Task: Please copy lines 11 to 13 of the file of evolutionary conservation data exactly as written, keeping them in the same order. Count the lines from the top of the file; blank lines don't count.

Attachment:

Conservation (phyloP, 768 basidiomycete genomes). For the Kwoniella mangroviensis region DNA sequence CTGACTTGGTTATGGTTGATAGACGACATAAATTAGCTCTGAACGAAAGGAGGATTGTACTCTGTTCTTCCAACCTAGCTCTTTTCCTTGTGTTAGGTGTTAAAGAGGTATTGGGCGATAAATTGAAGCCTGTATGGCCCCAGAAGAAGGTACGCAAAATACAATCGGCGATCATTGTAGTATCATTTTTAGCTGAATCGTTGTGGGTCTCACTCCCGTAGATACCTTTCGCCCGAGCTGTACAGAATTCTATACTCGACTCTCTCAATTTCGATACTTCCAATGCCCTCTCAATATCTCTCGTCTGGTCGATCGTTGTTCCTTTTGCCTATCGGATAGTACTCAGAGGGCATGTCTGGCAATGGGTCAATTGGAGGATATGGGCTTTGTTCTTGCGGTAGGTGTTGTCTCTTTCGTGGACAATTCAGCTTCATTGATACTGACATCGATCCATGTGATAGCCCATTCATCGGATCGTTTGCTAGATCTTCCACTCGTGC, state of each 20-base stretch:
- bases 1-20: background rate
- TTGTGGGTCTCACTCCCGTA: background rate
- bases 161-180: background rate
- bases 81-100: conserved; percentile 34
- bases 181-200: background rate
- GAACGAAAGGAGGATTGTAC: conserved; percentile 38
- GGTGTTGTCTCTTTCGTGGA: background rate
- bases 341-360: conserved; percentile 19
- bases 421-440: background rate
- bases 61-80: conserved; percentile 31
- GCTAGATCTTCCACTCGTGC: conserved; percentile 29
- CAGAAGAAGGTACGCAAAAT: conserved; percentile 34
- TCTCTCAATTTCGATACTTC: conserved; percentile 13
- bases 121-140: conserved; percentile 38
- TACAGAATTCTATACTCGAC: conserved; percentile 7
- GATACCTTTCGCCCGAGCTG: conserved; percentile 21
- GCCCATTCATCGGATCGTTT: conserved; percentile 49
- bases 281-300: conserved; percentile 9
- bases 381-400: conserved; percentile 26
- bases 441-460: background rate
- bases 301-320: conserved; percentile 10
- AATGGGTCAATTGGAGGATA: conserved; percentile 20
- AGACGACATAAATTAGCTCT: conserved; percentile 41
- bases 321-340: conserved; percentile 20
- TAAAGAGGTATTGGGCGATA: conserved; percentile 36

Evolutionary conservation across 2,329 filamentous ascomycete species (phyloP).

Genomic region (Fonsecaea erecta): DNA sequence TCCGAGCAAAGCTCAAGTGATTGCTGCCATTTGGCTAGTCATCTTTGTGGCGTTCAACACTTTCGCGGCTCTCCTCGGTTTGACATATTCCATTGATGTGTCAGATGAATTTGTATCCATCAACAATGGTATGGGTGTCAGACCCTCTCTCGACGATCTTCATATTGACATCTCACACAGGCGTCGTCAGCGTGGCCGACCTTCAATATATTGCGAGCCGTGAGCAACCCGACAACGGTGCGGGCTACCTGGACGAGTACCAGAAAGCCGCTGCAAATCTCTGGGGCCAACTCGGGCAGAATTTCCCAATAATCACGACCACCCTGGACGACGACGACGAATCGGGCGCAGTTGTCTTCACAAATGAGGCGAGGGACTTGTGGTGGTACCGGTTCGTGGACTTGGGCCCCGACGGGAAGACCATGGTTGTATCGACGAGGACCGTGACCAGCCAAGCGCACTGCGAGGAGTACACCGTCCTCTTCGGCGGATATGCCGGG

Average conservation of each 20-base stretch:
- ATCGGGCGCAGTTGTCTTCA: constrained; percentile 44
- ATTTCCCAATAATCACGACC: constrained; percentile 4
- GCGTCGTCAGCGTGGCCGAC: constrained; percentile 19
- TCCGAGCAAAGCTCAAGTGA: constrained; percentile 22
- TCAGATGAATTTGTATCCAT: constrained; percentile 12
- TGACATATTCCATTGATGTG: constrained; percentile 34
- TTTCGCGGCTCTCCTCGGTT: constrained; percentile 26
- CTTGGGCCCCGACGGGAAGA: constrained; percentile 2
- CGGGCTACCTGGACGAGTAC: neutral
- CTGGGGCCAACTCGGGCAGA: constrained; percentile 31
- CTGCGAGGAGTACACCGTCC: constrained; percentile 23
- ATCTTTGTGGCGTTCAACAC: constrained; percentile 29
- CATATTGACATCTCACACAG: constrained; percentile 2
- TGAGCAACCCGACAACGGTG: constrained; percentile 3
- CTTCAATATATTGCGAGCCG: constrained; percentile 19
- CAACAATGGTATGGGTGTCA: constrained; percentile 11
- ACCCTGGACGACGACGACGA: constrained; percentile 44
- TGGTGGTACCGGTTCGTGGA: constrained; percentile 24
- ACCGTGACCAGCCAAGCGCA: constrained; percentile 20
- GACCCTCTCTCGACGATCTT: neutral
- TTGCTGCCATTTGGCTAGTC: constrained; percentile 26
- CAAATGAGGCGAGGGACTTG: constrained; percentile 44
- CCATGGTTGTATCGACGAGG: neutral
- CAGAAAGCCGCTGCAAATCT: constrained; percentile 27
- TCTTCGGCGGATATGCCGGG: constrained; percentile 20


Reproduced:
- bases 61-80: conserved; percentile 31
- GCTAGATCTTCCACTCGTGC: conserved; percentile 29
- CAGAAGAAGGTACGCAAAAT: conserved; percentile 34